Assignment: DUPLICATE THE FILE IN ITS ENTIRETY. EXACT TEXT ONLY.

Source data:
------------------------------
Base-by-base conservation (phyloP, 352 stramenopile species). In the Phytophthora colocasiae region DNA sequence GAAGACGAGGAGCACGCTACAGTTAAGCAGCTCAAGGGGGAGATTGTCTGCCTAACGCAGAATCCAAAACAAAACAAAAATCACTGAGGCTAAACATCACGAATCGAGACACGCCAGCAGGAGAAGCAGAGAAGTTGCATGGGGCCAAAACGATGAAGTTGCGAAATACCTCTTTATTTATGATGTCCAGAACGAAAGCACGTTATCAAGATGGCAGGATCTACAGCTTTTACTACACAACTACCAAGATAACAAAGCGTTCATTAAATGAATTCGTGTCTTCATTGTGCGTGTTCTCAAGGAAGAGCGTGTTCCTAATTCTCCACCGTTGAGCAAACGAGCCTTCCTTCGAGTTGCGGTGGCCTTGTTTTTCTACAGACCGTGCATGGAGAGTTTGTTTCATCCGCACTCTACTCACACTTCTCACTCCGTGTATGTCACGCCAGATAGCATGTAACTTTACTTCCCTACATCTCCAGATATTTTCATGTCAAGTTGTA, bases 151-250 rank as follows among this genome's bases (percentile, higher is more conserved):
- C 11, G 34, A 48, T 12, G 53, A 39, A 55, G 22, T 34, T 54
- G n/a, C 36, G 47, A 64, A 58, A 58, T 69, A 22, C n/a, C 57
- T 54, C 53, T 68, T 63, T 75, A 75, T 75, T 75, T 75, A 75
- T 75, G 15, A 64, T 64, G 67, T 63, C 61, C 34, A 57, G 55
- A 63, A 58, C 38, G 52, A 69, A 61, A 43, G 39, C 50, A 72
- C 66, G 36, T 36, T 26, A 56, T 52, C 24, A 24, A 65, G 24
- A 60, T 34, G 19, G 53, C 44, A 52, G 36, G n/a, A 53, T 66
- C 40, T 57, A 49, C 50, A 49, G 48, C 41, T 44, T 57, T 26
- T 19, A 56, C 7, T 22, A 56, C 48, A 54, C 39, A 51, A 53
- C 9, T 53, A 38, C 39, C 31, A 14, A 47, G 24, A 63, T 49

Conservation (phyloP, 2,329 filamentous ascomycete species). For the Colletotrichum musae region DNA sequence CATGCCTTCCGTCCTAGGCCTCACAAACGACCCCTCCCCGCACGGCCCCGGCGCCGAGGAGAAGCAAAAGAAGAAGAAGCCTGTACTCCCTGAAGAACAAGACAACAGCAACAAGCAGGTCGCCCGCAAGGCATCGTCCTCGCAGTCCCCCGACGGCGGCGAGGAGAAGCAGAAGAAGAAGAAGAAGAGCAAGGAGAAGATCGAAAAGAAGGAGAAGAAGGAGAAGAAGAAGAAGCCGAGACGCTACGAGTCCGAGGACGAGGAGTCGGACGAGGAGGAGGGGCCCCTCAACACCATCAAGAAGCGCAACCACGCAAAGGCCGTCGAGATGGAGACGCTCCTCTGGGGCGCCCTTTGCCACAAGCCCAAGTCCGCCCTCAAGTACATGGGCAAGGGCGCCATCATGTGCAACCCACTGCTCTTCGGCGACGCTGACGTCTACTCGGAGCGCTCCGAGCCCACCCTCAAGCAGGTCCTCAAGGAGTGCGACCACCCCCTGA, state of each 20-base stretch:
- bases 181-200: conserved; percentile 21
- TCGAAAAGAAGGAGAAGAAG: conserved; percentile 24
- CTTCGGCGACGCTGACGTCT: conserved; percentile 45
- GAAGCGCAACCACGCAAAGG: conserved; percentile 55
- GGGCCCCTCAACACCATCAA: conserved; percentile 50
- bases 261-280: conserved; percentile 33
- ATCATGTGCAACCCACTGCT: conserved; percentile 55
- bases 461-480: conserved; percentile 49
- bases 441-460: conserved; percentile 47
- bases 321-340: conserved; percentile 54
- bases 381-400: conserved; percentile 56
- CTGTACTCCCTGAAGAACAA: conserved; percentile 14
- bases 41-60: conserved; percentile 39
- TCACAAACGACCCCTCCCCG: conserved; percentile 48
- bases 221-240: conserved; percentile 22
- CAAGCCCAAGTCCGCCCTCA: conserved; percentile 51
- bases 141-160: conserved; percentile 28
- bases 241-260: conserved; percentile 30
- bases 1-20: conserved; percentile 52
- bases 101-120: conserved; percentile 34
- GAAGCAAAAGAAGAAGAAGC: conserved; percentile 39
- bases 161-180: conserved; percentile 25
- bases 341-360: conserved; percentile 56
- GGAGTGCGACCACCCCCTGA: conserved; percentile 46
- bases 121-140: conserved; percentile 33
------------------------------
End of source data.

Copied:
Base-by-base conservation (phyloP, 352 stramenopile species). In the Phytophthora colocasiae region DNA sequence GAAGACGAGGAGCACGCTACAGTTAAGCAGCTCAAGGGGGAGATTGTCTGCCTAACGCAGAATCCAAAACAAAACAAAAATCACTGAGGCTAAACATCACGAATCGAGACACGCCAGCAGGAGAAGCAGAGAAGTTGCATGGGGCCAAAACGATGAAGTTGCGAAATACCTCTTTATTTATGATGTCCAGAACGAAAGCACGTTATCAAGATGGCAGGATCTACAGCTTTTACTACACAACTACCAAGATAACAAAGCGTTCATTAAATGAATTCGTGTCTTCATTGTGCGTGTTCTCAAGGAAGAGCGTGTTCCTAATTCTCCACCGTTGAGCAAACGAGCCTTCCTTCGAGTTGCGGTGGCCTTGTTTTTCTACAGACCGTGCATGGAGAGTTTGTTTCATCCGCACTCTACTCACACTTCTCACTCCGTGTATGTCACGCCAGATAGCATGTAACTTTACTTCCCTACATCTCCAGATATTTTCATGTCAAGTTGTA, bases 151-250 rank as follows among this genome's bases (percentile, higher is more conserved):
- C 11, G 34, A 48, T 12, G 53, A 39, A 55, G 22, T 34, T 54
- G n/a, C 36, G 47, A 64, A 58, A 58, T 69, A 22, C n/a, C 57
- T 54, C 53, T 68, T 63, T 75, A 75, T 75, T 75, T 75, A 75
- T 75, G 15, A 64, T 64, G 67, T 63, C 61, C 34, A 57, G 55
- A 63, A 58, C 38, G 52, A 69, A 61, A 43, G 39, C 50, A 72
- C 66, G 36, T 36, T 26, A 56, T 52, C 24, A 24, A 65, G 24
- A 60, T 34, G 19, G 53, C 44, A 52, G 36, G n/a, A 53, T 66
- C 40, T 57, A 49, C 50, A 49, G 48, C 41, T 44, T 57, T 26
- T 19, A 56, C 7, T 22, A 56, C 48, A 54, C 39, A 51, A 53
- C 9, T 53, A 38, C 39, C 31, A 14, A 47, G 24, A 63, T 49

Conservation (phyloP, 2,329 filamentous ascomycete species). For the Colletotrichum musae region DNA sequence CATGCCTTCCGTCCTAGGCCTCACAAACGACCCCTCCCCGCACGGCCCCGGCGCCGAGGAGAAGCAAAAGAAGAAGAAGCCTGTACTCCCTGAAGAACAAGACAACAGCAACAAGCAGGTCGCCCGCAAGGCATCGTCCTCGCAGTCCCCCGACGGCGGCGAGGAGAAGCAGAAGAAGAAGAAGAAGAGCAAGGAGAAGATCGAAAAGAAGGAGAAGAAGGAGAAGAAGAAGAAGCCGAGACGCTACGAGTCCGAGGACGAGGAGTCGGACGAGGAGGAGGGGCCCCTCAACACCATCAAGAAGCGCAACCACGCAAAGGCCGTCGAGATGGAGACGCTCCTCTGGGGCGCCCTTTGCCACAAGCCCAAGTCCGCCCTCAAGTACATGGGCAAGGGCGCCATCATGTGCAACCCACTGCTCTTCGGCGACGCTGACGTCTACTCGGAGCGCTCCGAGCCCACCCTCAAGCAGGTCCTCAAGGAGTGCGACCACCCCCTGA, state of each 20-base stretch:
- bases 181-200: conserved; percentile 21
- TCGAAAAGAAGGAGAAGAAG: conserved; percentile 24
- CTTCGGCGACGCTGACGTCT: conserved; percentile 45
- GAAGCGCAACCACGCAAAGG: conserved; percentile 55
- GGGCCCCTCAACACCATCAA: conserved; percentile 50
- bases 261-280: conserved; percentile 33
- ATCATGTGCAACCCACTGCT: conserved; percentile 55
- bases 461-480: conserved; percentile 49
- bases 441-460: conserved; percentile 47
- bases 321-340: conserved; percentile 54
- bases 381-400: conserved; percentile 56
- CTGTACTCCCTGAAGAACAA: conserved; percentile 14
- bases 41-60: conserved; percentile 39
- TCACAAACGACCCCTCCCCG: conserved; percentile 48
- bases 221-240: conserved; percentile 22
- CAAGCCCAAGTCCGCCCTCA: conserved; percentile 51
- bases 141-160: conserved; percentile 28
- bases 241-260: conserved; percentile 30
- bases 1-20: conserved; percentile 52
- bases 101-120: conserved; percentile 34
- GAAGCAAAAGAAGAAGAAGC: conserved; percentile 39
- bases 161-180: conserved; percentile 25
- bases 341-360: conserved; percentile 56
- GGAGTGCGACCACCCCCTGA: conserved; percentile 46
- bases 121-140: conserved; percentile 33